This challenge was immediately taken up by Noam Elkies with a position with n=28, based on a 1936 position with 29 forced mates (White has 29 moves, all of which are mate in 1) by H.H. Cross. Both records still stand.

But in this kind of task, there is always a separate record for (legal) positions with promoted men, either with or without promotion moves. And especially in the latter category, various composers outbid each other with record upon record, until in January of this year, over a year after the thread had started, Alexey Khanyan came up with n=48, based on an old position by Wolfgang Dittmann with 50 forced mates.

White to play
50 forced mates (legal, promoted men, no promotion moves)
Wolfgang Dittmann, Die Schwalbe 1967

White has 50 moves, 14 mates by Rb2; 1 by Pe4; 8 by Qg4; 6 by Qh5; 5 by Qh7; 4 by Qg8; 3 by Qf8; 4 by Qe8 and 5 by Nf7.

White to play
Worst possible move, n=48 (legal position, promoted men, no promotion moves)
Alexey Khanyan (after Dittmann), January 2008

White has 48 moves, 47 of which are mate, the 48th (Qe6+) forcing Black to mate him in one.

And now Sampsa Lahtonen from Finland, a regular guest to these pages who has set (and lost) quite a few task records, comes with quantum leaps in both domains, adding no less than 5 mates to Dittmann's 50, and adding no less than 4 to Khanyan's n=48 in the Worst Possible Move task.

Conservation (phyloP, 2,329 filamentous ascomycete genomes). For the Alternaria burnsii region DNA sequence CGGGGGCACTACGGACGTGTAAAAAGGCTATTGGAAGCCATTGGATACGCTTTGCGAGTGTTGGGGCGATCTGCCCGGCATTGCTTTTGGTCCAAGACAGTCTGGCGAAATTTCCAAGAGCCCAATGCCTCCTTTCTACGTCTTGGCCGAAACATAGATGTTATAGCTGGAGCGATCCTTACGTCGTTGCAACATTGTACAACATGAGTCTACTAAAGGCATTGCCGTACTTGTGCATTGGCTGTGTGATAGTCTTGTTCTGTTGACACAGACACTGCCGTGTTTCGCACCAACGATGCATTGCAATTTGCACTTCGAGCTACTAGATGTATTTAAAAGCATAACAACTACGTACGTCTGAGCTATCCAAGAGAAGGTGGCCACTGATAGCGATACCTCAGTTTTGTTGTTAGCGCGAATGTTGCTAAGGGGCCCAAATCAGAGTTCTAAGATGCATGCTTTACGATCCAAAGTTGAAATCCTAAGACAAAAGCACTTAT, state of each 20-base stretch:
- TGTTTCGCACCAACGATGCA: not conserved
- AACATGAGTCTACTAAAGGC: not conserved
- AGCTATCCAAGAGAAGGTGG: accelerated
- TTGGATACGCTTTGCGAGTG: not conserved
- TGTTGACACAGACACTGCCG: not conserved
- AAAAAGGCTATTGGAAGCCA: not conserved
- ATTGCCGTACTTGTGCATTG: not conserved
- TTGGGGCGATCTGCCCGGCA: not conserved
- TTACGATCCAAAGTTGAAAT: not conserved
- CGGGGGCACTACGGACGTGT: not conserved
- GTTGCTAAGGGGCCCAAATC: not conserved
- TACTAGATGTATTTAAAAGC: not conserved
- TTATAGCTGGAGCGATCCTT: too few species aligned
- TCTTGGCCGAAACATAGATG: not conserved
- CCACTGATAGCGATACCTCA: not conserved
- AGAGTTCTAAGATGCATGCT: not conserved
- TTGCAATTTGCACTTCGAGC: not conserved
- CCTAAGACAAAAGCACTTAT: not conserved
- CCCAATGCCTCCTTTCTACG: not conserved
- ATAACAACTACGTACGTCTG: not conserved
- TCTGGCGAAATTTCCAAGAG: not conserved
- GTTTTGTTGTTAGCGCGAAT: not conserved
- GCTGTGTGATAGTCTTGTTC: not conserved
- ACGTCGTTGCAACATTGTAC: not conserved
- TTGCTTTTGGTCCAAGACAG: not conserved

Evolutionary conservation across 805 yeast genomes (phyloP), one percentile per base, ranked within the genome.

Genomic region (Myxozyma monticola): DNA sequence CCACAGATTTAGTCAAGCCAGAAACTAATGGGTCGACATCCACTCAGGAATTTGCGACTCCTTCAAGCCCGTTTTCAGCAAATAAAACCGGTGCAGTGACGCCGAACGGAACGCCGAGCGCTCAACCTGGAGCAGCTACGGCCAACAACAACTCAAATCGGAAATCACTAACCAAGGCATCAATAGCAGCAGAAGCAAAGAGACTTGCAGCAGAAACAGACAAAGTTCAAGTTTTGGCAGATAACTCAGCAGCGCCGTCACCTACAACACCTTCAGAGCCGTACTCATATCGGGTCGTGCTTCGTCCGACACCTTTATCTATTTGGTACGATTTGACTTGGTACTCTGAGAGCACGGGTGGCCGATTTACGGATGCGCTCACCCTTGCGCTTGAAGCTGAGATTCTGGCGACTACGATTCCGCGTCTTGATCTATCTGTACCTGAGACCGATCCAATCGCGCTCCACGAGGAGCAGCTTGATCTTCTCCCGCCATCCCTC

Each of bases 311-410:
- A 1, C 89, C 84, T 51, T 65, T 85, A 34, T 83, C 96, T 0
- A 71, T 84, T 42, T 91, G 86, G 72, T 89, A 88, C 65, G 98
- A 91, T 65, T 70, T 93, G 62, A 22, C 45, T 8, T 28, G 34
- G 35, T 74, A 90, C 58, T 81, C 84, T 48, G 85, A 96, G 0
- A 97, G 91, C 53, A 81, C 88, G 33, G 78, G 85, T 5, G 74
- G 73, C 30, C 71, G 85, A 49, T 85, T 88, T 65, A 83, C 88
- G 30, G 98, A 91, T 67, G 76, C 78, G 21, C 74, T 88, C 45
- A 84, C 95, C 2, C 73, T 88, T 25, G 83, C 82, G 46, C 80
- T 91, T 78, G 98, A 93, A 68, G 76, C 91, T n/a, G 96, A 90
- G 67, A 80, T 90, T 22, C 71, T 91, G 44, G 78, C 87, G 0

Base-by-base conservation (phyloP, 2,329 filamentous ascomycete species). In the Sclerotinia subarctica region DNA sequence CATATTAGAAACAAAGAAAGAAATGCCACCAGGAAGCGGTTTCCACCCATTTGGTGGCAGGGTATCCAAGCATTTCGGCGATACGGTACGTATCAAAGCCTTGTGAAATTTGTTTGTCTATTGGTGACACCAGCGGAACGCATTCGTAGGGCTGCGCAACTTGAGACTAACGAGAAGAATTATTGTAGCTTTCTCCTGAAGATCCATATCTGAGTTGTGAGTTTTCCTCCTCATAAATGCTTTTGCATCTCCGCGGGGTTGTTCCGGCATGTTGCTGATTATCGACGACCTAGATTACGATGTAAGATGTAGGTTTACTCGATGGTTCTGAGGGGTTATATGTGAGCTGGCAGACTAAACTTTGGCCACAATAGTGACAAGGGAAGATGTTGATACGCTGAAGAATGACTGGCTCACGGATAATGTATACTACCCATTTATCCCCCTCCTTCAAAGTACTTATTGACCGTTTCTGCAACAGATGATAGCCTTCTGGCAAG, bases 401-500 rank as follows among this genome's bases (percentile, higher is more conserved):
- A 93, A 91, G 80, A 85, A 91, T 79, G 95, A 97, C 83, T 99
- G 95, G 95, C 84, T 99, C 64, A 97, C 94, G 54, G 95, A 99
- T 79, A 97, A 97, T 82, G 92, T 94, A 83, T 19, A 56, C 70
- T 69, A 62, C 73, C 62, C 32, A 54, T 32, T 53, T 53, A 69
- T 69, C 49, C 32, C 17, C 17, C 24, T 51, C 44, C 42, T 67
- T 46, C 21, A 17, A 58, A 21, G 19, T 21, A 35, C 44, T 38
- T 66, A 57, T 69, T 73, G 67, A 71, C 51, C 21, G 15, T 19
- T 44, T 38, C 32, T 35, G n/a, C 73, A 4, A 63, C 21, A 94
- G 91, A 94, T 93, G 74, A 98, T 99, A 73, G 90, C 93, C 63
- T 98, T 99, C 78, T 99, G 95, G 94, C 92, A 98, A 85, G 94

White to play
55 forced mates (legal; promoted men, no promotion moves)
Sampsa Lahtonen (after Dittmann), 2008

White has 55 moves, all of which are mate in one - 12 by Rg2; 1 by Pb4; 5 by Qa5; 1 by Qe5; 6 by Qa7; 7 by Qe7; 7 by Qb8; 7 by Qd8; 1 by Rf7 and 8 by Nc5.

White to play
Worst possible move, n=52 (legal position, promoted men, no promotion moves)
Sampsa Lahtonen (after Dittmann), 2008

White has 52 moves, 51 of which are mate in one (12 by Rg2; 8 by Qe7; 6 by Qd8; 6 by Nb6; 5 by Qb8; 4 by Qa7; 3 by Qa6; 4 by Qa5; 1 by Qe5; 1 by Pb4; 1 by Rf7) and the 52nd (Qxc4+) forcing Black to mate him in one.

Both positions seem to be easily legal.

PS 15 December 2010: Joaquim Crusats informs me that Lahtonen's 55 forced mates were anticipated in 1972 by Ludwig Zagler. See entry 386 above for a nice answer by Lahtonen.

55 forced mates (legal; promoted men, no promotion moves)
Ludwig Zagler
Feenschach 1972

All of White's 55 moves are mate in one - 12 by Rb2; 1 by Pg4; 1 by Qd5; 7 by Qd7; 7 by Qe8; 7 by Qg8; 6 by Qh7; 5 by Qh5; 1 by Rc7 and 8 by Nf5.

382. 14 July 2008: Willy Hendriks' most beautiful move (+ PS 30 September 2015)

In this week's Schaaknieuws, Dutch IM Willy Hendriks shows "the most beautiful move of my career." Two things about it, however, are regrettable: "I didn't think of it myself (Fritz did) and I didn't play it (but I was close.)"